This 'Games Of Thrones' Graffiti Is The Best Turkey Protest Art Yet

Turkish Prime Minister Recep Tayyip Erdogan is facing fiercest anti-government protests since assumed office in 2003, and the thousands of demonstrators are feeling emboldened in the face of police brutality.

That’s clear with this ‘Game of Thrones’ reference scrawled on the a wall near Gezi Park of Taksim Square in Istanbul:

Ergodan inadvertently responded to the graffiti on Monday when, referring to national elections, he said: “We already have a spring in Turkey … but there are those who want to turn this spring into winter … Be calm, these will all pass.”

And he’s mostly correct: the former Istanbul mayor-turned-Prime Minister is a long way from being booted out of office.

His Justice and Development party (AKP) has had a majority in parliament since November 2002 and in June 2011 voters returned Ergodan and his party to power with 49.95 per cent of the vote.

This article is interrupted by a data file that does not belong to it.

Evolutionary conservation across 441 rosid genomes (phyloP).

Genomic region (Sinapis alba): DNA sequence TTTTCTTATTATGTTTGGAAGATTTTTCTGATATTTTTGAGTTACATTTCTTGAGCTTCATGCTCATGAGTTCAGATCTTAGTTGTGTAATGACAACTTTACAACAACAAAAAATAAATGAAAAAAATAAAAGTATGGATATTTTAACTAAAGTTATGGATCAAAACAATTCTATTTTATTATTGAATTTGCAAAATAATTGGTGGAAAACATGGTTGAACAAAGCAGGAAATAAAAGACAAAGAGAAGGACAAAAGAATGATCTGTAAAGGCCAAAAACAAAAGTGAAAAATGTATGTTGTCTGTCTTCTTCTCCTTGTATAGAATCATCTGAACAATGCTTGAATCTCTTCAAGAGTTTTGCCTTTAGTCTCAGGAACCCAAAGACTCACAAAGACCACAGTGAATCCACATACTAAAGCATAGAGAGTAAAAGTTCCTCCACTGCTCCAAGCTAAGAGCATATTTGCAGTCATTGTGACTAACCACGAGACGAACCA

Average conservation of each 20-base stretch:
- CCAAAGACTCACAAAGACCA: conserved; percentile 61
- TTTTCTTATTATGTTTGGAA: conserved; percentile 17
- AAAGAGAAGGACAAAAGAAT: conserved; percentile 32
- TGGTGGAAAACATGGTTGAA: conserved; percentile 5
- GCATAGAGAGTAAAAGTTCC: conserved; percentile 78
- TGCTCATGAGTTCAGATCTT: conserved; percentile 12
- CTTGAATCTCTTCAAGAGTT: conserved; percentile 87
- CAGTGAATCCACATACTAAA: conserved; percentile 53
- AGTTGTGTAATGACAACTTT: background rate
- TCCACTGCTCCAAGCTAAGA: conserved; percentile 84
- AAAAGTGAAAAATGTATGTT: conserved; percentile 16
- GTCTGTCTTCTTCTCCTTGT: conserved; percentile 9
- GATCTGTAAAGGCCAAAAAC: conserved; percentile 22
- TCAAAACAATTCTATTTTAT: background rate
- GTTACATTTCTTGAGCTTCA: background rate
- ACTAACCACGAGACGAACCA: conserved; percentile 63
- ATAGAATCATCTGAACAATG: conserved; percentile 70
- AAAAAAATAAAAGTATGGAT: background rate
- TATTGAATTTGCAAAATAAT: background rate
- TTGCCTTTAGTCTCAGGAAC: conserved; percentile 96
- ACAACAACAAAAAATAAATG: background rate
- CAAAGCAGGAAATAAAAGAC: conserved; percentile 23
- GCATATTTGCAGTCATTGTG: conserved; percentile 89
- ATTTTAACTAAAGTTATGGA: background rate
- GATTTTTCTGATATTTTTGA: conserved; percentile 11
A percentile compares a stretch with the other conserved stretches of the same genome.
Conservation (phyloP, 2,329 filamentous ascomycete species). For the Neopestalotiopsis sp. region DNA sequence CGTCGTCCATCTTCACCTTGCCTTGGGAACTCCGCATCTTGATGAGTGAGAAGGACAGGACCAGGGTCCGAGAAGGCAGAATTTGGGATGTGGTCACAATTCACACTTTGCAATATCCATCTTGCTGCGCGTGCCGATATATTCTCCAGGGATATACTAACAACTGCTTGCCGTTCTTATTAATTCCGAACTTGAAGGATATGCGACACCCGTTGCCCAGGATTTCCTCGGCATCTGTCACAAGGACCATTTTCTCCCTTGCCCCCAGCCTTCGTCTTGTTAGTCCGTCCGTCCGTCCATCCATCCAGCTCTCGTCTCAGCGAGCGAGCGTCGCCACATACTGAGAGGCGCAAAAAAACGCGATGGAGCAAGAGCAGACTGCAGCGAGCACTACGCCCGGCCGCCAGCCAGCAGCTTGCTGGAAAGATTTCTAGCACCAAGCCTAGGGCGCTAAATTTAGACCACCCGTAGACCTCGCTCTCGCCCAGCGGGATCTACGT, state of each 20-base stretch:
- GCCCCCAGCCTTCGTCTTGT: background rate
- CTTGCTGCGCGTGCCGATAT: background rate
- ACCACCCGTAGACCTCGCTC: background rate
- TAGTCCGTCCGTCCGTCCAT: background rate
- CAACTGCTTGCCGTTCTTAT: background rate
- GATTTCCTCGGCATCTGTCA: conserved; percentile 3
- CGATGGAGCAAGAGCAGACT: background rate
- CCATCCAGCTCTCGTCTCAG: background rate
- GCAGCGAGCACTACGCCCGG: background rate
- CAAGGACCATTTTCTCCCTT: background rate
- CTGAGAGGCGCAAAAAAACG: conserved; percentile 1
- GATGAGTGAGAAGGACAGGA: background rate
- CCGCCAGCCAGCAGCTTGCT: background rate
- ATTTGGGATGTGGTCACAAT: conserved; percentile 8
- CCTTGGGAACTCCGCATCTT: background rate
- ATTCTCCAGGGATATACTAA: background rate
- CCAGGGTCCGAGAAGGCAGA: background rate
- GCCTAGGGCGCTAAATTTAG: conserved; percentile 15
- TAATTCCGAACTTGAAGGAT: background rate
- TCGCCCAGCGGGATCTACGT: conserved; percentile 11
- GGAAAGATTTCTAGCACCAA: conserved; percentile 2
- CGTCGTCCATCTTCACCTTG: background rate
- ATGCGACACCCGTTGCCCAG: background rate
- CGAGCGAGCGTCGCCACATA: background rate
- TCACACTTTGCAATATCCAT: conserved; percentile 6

Here’s Steven A. Cook of Foreign Affairs:

Even today, as the tear gas continues to fly, there is no question that Erdogan would win an election. 

But he can’t push his luck, given his aspirations.

It’s understood that the 59-year-old from Istanbul wants to be president since his self-imposed three-term limit as prime minister expires in 2015. Presidential elections are slated for next year.

“Erdogan can’t stay in power unless he wins another election,” Professor Riva Kastoryano at the Paris Institute of Political Studies told euronews. “Democracy in Turkey will be the solution. … the electoral process will decide.”

Perhaps that’s why Turkey’s deputy prime minister Bulent Arinc apologized for “excessive violence” against the protesters on Tuesday.

Taking a step back now could prevent a loss of votes for the AKP in local elections next year or even the derailment of his presidential hopes.

Nevertheless, the government’s de-escalation — after several days of cracking down — doesn’t take away from the power the people have shown over the past five days.

And no matter how accurate this graffiti, the unrest has already created one enduring image: “The lady in red.”

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